1, 2) coordinate direction, denoting x and y coordinates, respectively, when i is equal to 1 and 2; pi is pressure in the xi direction; k is turbulent kinetic energy; H is the turbulent dissipation rate; Fi is the body force in the xi direction: F1 0 and F2 g ; G ij is the Kronecker delta; when i = j, cP U k 2 K 1 K K0 2 ; G ij 1 , and when i j, G ij 0 ; K t ; cP 0.008 45; pt U k ; c1* c1 3 H 1 EK 3

c1 1.42 ; K

2 Ei , j Ei , j

1/ 2

k

H

; Eij

1 § wui wu j · ¨ ¸ ; K0 2 ¨© wx j wxi ¸¹

4.38 ; E

0.012 ; and c2

1.68 .

3 Numerical methods and boundary conditions 3.1 Numerical methods The VOF method was adopted to handle the free surface. Its concept can be expressed as follows: a water volume fraction function (WVFF), Fw , is defined to present the relative water volume fraction in every computational grid cell. In each cell, the WVFF plus the volume fraction of air, Fa , is 1: Fa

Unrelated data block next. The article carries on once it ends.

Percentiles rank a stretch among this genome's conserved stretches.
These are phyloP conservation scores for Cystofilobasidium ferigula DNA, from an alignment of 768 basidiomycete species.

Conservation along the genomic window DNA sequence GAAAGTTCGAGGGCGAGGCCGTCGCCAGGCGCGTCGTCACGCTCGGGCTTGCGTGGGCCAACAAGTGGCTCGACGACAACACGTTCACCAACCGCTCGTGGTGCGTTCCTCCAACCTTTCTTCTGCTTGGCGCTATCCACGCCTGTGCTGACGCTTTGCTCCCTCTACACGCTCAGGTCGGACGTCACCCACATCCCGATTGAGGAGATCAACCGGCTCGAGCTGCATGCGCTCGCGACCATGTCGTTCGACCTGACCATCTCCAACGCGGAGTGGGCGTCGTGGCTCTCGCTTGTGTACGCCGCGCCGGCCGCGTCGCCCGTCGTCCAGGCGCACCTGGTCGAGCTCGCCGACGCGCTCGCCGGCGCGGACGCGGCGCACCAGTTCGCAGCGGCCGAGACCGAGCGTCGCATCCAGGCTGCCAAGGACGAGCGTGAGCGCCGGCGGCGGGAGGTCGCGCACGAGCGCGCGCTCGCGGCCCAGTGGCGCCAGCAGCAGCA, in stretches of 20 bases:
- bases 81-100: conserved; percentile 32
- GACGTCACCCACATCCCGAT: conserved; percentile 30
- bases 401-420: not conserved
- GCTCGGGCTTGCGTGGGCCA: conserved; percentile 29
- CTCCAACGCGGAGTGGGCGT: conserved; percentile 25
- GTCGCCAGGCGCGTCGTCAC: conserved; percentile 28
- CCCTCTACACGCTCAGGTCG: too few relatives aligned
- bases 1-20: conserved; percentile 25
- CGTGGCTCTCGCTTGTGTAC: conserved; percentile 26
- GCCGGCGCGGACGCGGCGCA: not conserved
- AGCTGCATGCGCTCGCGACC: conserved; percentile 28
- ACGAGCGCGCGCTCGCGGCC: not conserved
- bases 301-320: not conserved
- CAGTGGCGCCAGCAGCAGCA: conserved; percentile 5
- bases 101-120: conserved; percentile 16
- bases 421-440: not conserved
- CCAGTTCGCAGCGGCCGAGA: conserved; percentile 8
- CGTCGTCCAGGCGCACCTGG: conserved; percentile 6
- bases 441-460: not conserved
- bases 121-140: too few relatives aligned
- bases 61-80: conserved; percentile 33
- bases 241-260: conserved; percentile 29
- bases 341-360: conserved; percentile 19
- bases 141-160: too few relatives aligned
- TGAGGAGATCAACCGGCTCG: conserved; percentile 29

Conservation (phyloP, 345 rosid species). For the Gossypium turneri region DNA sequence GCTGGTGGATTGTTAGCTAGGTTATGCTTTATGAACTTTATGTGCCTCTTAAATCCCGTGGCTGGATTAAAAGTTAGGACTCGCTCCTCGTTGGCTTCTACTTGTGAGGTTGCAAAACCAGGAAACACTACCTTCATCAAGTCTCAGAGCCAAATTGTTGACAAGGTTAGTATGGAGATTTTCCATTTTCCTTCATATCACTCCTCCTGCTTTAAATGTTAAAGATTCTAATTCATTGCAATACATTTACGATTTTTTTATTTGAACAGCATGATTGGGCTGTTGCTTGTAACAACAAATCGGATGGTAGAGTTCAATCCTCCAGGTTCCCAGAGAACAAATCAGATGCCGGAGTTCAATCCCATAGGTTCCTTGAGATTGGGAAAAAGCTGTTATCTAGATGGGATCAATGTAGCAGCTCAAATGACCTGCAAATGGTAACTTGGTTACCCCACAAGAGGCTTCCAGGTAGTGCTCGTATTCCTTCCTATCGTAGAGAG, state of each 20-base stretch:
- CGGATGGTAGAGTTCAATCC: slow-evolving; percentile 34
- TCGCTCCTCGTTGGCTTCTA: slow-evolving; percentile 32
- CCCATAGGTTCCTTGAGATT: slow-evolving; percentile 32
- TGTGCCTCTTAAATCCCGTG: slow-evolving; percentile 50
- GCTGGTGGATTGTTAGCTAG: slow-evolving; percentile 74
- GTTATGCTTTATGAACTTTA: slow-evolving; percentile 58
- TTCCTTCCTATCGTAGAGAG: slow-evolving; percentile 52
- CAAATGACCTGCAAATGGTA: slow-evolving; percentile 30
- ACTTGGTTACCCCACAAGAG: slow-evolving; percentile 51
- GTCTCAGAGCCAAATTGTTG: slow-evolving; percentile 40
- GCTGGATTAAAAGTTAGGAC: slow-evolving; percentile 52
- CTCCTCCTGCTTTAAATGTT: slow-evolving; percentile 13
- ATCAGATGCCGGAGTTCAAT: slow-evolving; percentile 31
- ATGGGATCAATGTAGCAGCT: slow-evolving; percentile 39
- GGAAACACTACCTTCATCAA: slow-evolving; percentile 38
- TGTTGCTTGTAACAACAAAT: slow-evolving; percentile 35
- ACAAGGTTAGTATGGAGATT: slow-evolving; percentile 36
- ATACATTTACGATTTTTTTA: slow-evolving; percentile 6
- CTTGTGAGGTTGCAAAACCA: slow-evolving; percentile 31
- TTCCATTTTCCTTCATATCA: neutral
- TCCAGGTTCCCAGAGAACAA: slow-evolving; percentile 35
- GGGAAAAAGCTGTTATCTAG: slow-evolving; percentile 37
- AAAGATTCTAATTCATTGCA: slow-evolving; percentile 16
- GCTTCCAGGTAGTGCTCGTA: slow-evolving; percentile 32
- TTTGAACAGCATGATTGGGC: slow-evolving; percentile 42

1 Fw

For a given cell, three situations exist: Fw water; Fw

(5)

1 , when the cell is completely filled with

0 , when the cell is completely filled with air; and 0 < Fw 1 , which indicates that

the cell is filled with both water and air, and an interface between the two exists in the cell. Free surface flow conforms to the third situation. The control equation of Fw can be expressed as follows:

wU w U Fw w U Fw wt wx wy U Fw U w Fa Ua

P

0

Fw Pw Fa Pa

(6) (7) (8)

where U w and Ua are the densities of water and air, respectively; P w and Pa are the molecular viscosity coefficients of water and air, respectively; and U and P can be obtained by Eqs. (7) and (8) after Fw has been computed. After the governing equations of the turbulence model consisting of the coupled RNG k H model and the VOF method, including Eqs. (1) through (4) and Eqs. (6) through (8), are solved, the hydraulic factors can be obtained. In this study, the mesh generation was performed with GAMBIT 2.2.30. In the Fluent software, a two-dimensional, single-precision, implicit, segregated solver was selected. The PLIC-VOF algorithm was used for the reconstruction of the interface, and the semi-implicit method for a pressure-linked equation algorithm was adopted for the solution of discrete 210

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equations. The solutions were considered to have converged when residuals were less than 10-3. The simulations were performed on a PC with a 2.8 GHz processor and one GB of RAM.